Transgender Athletes in Professional Sports

By: Marta A. 

What would have happened if Caitlyn Jenner had come out as transgender before competing in the Olympics? Would she have been allowed to compete as a female in the female division? There are so many questions to ask when it comes to transgender athletes competing professionally but there are even more possible answers that bring a lot of controversy. Obviously, there are two major opposing opinions. One sides argues that, especially transgender women, who are women that were assigned male at birth but live as females, have an advantage due to the difference in testosterone levels and therefore they should not be allowed to compete with the gender they associate with. Among other things, testosterone regulates muscle mass. With higher levels of testosterone, biologically, males have higher muscle mass compared to most females as well as a higher muscle to fat ratio. The statement that transgender men should be allowed to compete with males but transgender women should not be allowed to compete with females, also leads to feminist discussions because it can imply that women are weaker than men. Most of the feminist community like the transgender community argue that people should be allowed to compete with the gender they identify with because at the end of the day we are people and women are not weaker than men. But then again, is there an unfair advantage due to hormones? More discussions arise when hormone blockers are introduced. What happens then? Are they allowed to compete with the gender they identify with? Gender verification tests have been introduced in sports and are in some cases mandatory. These tests lead to even more questions. What makes a person male or female? Is it the chromosomes? But then what if you have XX chromosomes and develop hormonally as male? For the 2012 London Olympic games the International Olympic Committee (IOC) released the IOC Regulations on Female Hyperandrogenism. Parts of the statement include the following quote: “these Regulations are designed to identify circumstances in which a particular athlete will not be eligible (by reason of hormonal characteristics) to participate in 2012 OG Competitions in the female category. In the event that the athlete has been declared ineligible to compete in the female category, the athlete may be eligible to compete as a male athlete.” In this case hormones levels are used to determine what category athletes can compete in, which for most people seems to be a fair compromise.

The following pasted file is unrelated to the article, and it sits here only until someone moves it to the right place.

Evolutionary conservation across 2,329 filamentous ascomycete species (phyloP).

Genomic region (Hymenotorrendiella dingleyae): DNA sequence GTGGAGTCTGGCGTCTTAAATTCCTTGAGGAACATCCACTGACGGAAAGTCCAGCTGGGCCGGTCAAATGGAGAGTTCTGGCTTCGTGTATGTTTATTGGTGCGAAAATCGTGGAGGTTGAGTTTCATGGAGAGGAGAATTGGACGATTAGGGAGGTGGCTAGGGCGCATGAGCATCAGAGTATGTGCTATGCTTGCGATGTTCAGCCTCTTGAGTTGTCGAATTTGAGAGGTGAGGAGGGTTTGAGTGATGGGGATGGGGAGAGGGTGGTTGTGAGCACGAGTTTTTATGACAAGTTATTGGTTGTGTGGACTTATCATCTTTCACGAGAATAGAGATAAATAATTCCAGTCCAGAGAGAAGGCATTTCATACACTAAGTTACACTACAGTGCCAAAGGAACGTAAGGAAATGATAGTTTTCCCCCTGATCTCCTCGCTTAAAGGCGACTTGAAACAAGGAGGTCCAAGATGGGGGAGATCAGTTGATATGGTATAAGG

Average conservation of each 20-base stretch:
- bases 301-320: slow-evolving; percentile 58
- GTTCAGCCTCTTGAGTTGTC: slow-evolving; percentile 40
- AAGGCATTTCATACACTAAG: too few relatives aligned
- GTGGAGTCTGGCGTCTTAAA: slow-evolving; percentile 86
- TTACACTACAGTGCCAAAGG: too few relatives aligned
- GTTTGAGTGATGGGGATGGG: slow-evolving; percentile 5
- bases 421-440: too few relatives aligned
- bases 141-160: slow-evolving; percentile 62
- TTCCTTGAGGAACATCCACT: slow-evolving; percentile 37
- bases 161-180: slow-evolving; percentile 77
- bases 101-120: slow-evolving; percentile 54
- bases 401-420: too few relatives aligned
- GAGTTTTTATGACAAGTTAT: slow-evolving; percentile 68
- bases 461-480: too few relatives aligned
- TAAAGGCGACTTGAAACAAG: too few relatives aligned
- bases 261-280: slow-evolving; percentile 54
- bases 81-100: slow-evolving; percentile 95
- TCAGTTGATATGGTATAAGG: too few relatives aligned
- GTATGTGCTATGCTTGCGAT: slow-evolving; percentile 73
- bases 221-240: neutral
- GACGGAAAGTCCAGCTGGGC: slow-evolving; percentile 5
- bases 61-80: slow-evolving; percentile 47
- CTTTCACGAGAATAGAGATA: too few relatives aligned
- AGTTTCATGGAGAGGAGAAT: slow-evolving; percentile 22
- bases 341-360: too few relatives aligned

In conclusion, it is true that from an athletic point of view the genetic, the hormonal and the biological part of being transgender is important, but in reality the most important part of being transgender is the emotional side of it. It is about what you feel not about what social constructs or norms society has imposed on gender. As Chaz Bono said “Gender is between your ears and not between your legs.”

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